Montana’s two U.S. senators have taken to social media to discuss efforts in Congress to rewrite the nation’s tax code, and while they stand on opposite sides of the debate, they’ve both voiced support for saving workers’ money.
In a brief Q&A session on Facebook, Democratic Sen. Jon Tester expressed frustration with the direction of the tax-cut debate in Congress as it relates to the budget. However, he expressed support for a more focused plan that represented the working class and small businesses.
“This tax proposal that’s been put out, it far and away helps the wealthiest of the wealthy,” Tester said. “We need to undertake a tax reform package that really does give benefits to small businesses and working families without increasing the debt.”
During his first six years in Congress, Tester said, Republicans often focused on the national debt. He said he agreed with the party’s old focus, saying the debt is an issue than needs to be addressed.
However, he believes the GOP’s current budget resolution and its emerging tax plan is irresponsible, as some estimates suggest it could add trillions of dollars to the national debt while padding the pockets of the 1 percent.
“At a minimum, it adds $1.5 trillion to the debt and depending on who you talk to, it goes up to $2.2 trillion and even more,” Tester said. “That’s not responsible budgeting.”
A recent report by the Institute on Taxation and Economic Policy estimated that the Republican tax plan would reduce total federal revenue by at least $4.8 trillion over 10 years, effectively increasing the national deficit.
Advocates of the proposal in Congress contend that revenues lost through tax cuts would be covered by increased economic growth. They also believe savings passed on to companies would end up in the pockets of working Americans, thus improving their economic standing.
In a tele-town hall meeting held this week, Sen. Steve Daines did not address the debt issue but stated his support for repealing the so-called death tax and putting more money into the pockets of more Americans.
As it stands, Daines said, the four wealthiest counties in the nation are located in the suburbs of Washington, D.C.
“The bottom line is, Washington, D.C., has become number one, too powerful, and number two, there’s too much wealth – the concentration of dollars are right here in Washington, D.C.,” Daines said. “I believe strongly we should be working here to take dollars out of Washington, D.C., and put them back in the pockets of hardworking American families, and we can do that through tax cuts.”
While most of the questions fielded by Daines came from supporters who praised President Donald Trump and Daines’ support of the tax plan, some called the proposed tax reform “reverse Robin Hood,” suggesting it took money from the poor and gave to the rich.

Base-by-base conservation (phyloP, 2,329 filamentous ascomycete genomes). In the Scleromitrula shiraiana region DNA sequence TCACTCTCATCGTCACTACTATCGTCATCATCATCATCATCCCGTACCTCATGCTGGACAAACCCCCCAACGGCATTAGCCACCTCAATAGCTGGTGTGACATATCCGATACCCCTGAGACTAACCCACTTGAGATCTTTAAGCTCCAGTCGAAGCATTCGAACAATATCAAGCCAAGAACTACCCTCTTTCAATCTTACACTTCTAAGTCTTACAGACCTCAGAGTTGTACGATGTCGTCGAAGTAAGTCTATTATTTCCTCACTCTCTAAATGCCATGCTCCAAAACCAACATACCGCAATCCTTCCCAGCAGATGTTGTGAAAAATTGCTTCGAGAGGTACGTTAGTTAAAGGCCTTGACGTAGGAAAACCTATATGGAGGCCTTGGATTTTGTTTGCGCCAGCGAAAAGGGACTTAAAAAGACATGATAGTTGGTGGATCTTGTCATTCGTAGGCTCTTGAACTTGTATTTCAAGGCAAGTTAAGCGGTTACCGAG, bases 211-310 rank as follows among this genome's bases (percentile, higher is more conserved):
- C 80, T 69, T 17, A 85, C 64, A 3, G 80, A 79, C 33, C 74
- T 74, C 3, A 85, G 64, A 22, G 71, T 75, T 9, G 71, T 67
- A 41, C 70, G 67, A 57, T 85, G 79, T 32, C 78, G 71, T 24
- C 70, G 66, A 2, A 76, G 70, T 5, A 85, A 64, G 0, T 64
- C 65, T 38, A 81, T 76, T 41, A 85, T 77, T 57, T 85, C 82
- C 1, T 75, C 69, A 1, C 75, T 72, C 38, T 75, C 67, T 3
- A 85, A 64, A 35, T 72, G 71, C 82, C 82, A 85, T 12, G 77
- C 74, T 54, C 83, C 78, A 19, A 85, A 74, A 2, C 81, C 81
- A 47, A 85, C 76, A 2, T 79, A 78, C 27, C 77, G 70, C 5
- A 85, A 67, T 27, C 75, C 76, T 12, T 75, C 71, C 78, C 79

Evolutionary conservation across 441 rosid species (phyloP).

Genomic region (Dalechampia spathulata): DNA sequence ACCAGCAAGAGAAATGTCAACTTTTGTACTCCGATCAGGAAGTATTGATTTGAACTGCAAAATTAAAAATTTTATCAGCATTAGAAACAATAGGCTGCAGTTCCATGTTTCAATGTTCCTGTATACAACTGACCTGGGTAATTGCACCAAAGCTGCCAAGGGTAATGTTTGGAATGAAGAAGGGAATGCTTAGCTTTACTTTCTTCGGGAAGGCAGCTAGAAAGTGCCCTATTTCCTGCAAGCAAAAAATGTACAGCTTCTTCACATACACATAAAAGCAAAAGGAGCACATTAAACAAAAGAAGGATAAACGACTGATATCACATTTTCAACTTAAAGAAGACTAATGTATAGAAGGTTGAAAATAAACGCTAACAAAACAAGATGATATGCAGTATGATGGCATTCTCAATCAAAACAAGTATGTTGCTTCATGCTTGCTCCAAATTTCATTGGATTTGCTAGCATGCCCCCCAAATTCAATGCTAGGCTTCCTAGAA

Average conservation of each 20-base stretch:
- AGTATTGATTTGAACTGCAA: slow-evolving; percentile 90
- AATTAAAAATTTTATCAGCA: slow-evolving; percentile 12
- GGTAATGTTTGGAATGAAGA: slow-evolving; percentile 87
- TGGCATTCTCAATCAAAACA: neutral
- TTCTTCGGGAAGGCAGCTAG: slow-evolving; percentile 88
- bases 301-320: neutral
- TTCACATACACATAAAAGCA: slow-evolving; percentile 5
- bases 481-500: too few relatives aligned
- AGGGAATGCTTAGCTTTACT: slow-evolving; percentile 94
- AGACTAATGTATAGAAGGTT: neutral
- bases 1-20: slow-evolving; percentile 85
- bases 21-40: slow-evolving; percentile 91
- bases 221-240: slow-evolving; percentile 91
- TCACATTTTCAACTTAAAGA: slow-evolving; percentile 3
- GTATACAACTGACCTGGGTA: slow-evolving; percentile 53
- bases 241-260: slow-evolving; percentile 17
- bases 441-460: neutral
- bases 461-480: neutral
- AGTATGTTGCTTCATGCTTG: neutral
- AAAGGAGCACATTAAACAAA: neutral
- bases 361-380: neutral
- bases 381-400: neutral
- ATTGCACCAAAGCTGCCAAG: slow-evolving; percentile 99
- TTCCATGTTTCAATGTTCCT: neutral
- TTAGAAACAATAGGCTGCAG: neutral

“Several of the things you talked about don’t seem like they’re necessarily a good way of moving wealth,” one caller told Daines. “In order to move wealth from the rich – the millionaires – to the working class and the everyday Americans, you have to raise taxes on the wealthy so you have money to give to the poor or the everyday working class.”
Another caller disagreed, saying that view represented class envy. Daines also disagreed and said tax cuts to business owners would enable them to invest in their company and their employees by raising wages.
Daines cited a 1962 speech by President John F. Kennedy on how tax cuts work to build a more prosperous and expanding economy. He said Ronald Reagan shared similar views.
“I believe the American people, if given more more money in their pockets, will spend it more wisely and efficiently than the federal government,” Daines said. “We saw it back with JFK and Ronald Reagan and how this is a great way to get the economy growing fast and, more importantly, get wage growth occurring.”
Daines said the tax brackets “are still very much in flux, making it hard for economists to pin down the true impacts of the GOP tax reform plan.
But several policy analysts found that under the current proposal, the wealthiest 1 percent of Montana households earning $535,000 or more would receive nearly $69,000 in tax savings each year.
In contrast, middle-income households earning $60,000 or less would see an average tax cut of $190.
Tester expressed concern over the budget’s impacts on seniors and Medicare.
“It’s a pretty partisan process where we have one group of people dictating to everyone else what needs to be in this budget,” Tester said. “This budget would cut funding to Medicare, which is a bad thing. Folks have worked hard for Medicare, they’ve paid into it for a lifetime. You can’t take that away from our seniors.”